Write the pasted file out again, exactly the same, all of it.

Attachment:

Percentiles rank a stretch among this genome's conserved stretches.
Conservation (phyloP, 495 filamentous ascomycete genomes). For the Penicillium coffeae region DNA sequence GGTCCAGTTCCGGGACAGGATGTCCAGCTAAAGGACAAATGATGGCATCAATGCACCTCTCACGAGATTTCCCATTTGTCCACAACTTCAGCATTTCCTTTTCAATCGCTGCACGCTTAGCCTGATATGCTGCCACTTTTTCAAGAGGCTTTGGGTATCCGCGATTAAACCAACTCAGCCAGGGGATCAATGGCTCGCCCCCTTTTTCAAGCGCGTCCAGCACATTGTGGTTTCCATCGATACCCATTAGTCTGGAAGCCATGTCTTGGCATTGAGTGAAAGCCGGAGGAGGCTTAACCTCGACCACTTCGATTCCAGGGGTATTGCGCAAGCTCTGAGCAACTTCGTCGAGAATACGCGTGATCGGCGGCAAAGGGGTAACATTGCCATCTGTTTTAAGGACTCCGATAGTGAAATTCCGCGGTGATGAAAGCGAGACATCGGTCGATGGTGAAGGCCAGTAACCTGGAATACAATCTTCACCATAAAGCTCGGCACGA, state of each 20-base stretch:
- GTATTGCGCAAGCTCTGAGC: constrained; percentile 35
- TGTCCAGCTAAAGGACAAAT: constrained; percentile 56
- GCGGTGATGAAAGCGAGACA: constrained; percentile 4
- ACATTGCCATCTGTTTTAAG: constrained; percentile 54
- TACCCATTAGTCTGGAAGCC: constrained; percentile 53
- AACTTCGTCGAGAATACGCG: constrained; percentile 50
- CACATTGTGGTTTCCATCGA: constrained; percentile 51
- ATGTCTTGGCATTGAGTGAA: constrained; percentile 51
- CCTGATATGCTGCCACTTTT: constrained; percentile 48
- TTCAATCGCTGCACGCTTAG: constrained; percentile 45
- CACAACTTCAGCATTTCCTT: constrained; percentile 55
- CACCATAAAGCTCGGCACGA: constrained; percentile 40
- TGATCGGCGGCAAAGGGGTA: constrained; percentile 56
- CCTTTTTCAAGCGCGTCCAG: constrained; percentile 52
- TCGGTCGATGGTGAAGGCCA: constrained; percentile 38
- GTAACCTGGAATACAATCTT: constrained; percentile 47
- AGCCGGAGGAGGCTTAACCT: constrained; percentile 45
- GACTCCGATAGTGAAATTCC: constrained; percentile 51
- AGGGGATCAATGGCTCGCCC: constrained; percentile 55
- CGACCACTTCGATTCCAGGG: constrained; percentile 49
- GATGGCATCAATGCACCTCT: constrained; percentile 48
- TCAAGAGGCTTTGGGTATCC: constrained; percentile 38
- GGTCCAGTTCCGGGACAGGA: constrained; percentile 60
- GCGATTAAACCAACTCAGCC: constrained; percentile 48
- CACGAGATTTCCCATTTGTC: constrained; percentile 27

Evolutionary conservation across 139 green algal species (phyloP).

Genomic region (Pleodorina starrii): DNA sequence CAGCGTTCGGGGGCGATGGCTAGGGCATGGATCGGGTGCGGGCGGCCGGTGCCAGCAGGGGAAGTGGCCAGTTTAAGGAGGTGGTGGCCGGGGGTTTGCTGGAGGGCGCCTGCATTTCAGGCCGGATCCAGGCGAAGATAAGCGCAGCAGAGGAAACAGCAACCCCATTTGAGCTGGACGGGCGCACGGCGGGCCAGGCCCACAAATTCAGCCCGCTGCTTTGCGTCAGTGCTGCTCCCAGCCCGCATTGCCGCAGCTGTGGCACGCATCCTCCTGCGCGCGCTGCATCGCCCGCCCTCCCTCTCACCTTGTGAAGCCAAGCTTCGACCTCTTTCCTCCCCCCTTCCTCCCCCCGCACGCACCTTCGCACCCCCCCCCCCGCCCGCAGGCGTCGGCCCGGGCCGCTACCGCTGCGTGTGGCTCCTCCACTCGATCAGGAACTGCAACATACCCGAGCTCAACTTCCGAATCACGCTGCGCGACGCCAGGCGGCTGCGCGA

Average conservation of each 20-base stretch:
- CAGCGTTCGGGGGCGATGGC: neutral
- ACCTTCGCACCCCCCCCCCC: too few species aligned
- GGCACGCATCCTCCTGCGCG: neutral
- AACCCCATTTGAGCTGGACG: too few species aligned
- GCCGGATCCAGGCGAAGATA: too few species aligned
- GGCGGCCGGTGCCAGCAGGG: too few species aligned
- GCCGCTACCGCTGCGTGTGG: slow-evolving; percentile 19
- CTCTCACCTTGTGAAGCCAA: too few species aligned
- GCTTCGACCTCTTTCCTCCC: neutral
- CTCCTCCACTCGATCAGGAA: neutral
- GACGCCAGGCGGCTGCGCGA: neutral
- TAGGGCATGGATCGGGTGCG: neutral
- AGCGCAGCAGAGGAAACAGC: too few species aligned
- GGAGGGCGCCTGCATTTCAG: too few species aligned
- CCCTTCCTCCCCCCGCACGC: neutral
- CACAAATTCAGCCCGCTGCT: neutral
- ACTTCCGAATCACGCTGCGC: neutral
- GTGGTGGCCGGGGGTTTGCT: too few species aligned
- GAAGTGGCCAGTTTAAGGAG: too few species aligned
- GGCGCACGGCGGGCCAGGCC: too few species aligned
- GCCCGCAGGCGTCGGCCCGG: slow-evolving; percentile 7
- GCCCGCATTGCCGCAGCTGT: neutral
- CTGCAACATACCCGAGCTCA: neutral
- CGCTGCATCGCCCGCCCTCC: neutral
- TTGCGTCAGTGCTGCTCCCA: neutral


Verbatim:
Percentiles rank a stretch among this genome's conserved stretches.
Conservation (phyloP, 495 filamentous ascomycete genomes). For the Penicillium coffeae region DNA sequence GGTCCAGTTCCGGGACAGGATGTCCAGCTAAAGGACAAATGATGGCATCAATGCACCTCTCACGAGATTTCCCATTTGTCCACAACTTCAGCATTTCCTTTTCAATCGCTGCACGCTTAGCCTGATATGCTGCCACTTTTTCAAGAGGCTTTGGGTATCCGCGATTAAACCAACTCAGCCAGGGGATCAATGGCTCGCCCCCTTTTTCAAGCGCGTCCAGCACATTGTGGTTTCCATCGATACCCATTAGTCTGGAAGCCATGTCTTGGCATTGAGTGAAAGCCGGAGGAGGCTTAACCTCGACCACTTCGATTCCAGGGGTATTGCGCAAGCTCTGAGCAACTTCGTCGAGAATACGCGTGATCGGCGGCAAAGGGGTAACATTGCCATCTGTTTTAAGGACTCCGATAGTGAAATTCCGCGGTGATGAAAGCGAGACATCGGTCGATGGTGAAGGCCAGTAACCTGGAATACAATCTTCACCATAAAGCTCGGCACGA, state of each 20-base stretch:
- GTATTGCGCAAGCTCTGAGC: constrained; percentile 35
- TGTCCAGCTAAAGGACAAAT: constrained; percentile 56
- GCGGTGATGAAAGCGAGACA: constrained; percentile 4
- ACATTGCCATCTGTTTTAAG: constrained; percentile 54
- TACCCATTAGTCTGGAAGCC: constrained; percentile 53
- AACTTCGTCGAGAATACGCG: constrained; percentile 50
- CACATTGTGGTTTCCATCGA: constrained; percentile 51
- ATGTCTTGGCATTGAGTGAA: constrained; percentile 51
- CCTGATATGCTGCCACTTTT: constrained; percentile 48
- TTCAATCGCTGCACGCTTAG: constrained; percentile 45
- CACAACTTCAGCATTTCCTT: constrained; percentile 55
- CACCATAAAGCTCGGCACGA: constrained; percentile 40
- TGATCGGCGGCAAAGGGGTA: constrained; percentile 56
- CCTTTTTCAAGCGCGTCCAG: constrained; percentile 52
- TCGGTCGATGGTGAAGGCCA: constrained; percentile 38
- GTAACCTGGAATACAATCTT: constrained; percentile 47
- AGCCGGAGGAGGCTTAACCT: constrained; percentile 45
- GACTCCGATAGTGAAATTCC: constrained; percentile 51
- AGGGGATCAATGGCTCGCCC: constrained; percentile 55
- CGACCACTTCGATTCCAGGG: constrained; percentile 49
- GATGGCATCAATGCACCTCT: constrained; percentile 48
- TCAAGAGGCTTTGGGTATCC: constrained; percentile 38
- GGTCCAGTTCCGGGACAGGA: constrained; percentile 60
- GCGATTAAACCAACTCAGCC: constrained; percentile 48
- CACGAGATTTCCCATTTGTC: constrained; percentile 27

Evolutionary conservation across 139 green algal species (phyloP).

Genomic region (Pleodorina starrii): DNA sequence CAGCGTTCGGGGGCGATGGCTAGGGCATGGATCGGGTGCGGGCGGCCGGTGCCAGCAGGGGAAGTGGCCAGTTTAAGGAGGTGGTGGCCGGGGGTTTGCTGGAGGGCGCCTGCATTTCAGGCCGGATCCAGGCGAAGATAAGCGCAGCAGAGGAAACAGCAACCCCATTTGAGCTGGACGGGCGCACGGCGGGCCAGGCCCACAAATTCAGCCCGCTGCTTTGCGTCAGTGCTGCTCCCAGCCCGCATTGCCGCAGCTGTGGCACGCATCCTCCTGCGCGCGCTGCATCGCCCGCCCTCCCTCTCACCTTGTGAAGCCAAGCTTCGACCTCTTTCCTCCCCCCTTCCTCCCCCCGCACGCACCTTCGCACCCCCCCCCCCGCCCGCAGGCGTCGGCCCGGGCCGCTACCGCTGCGTGTGGCTCCTCCACTCGATCAGGAACTGCAACATACCCGAGCTCAACTTCCGAATCACGCTGCGCGACGCCAGGCGGCTGCGCGA

Average conservation of each 20-base stretch:
- CAGCGTTCGGGGGCGATGGC: neutral
- ACCTTCGCACCCCCCCCCCC: too few species aligned
- GGCACGCATCCTCCTGCGCG: neutral
- AACCCCATTTGAGCTGGACG: too few species aligned
- GCCGGATCCAGGCGAAGATA: too few species aligned
- GGCGGCCGGTGCCAGCAGGG: too few species aligned
- GCCGCTACCGCTGCGTGTGG: slow-evolving; percentile 19
- CTCTCACCTTGTGAAGCCAA: too few species aligned
- GCTTCGACCTCTTTCCTCCC: neutral
- CTCCTCCACTCGATCAGGAA: neutral
- GACGCCAGGCGGCTGCGCGA: neutral
- TAGGGCATGGATCGGGTGCG: neutral
- AGCGCAGCAGAGGAAACAGC: too few species aligned
- GGAGGGCGCCTGCATTTCAG: too few species aligned
- CCCTTCCTCCCCCCGCACGC: neutral
- CACAAATTCAGCCCGCTGCT: neutral
- ACTTCCGAATCACGCTGCGC: neutral
- GTGGTGGCCGGGGGTTTGCT: too few species aligned
- GAAGTGGCCAGTTTAAGGAG: too few species aligned
- GGCGCACGGCGGGCCAGGCC: too few species aligned
- GCCCGCAGGCGTCGGCCCGG: slow-evolving; percentile 7
- GCCCGCATTGCCGCAGCTGT: neutral
- CTGCAACATACCCGAGCTCA: neutral
- CGCTGCATCGCCCGCCCTCC: neutral
- TTGCGTCAGTGCTGCTCCCA: neutral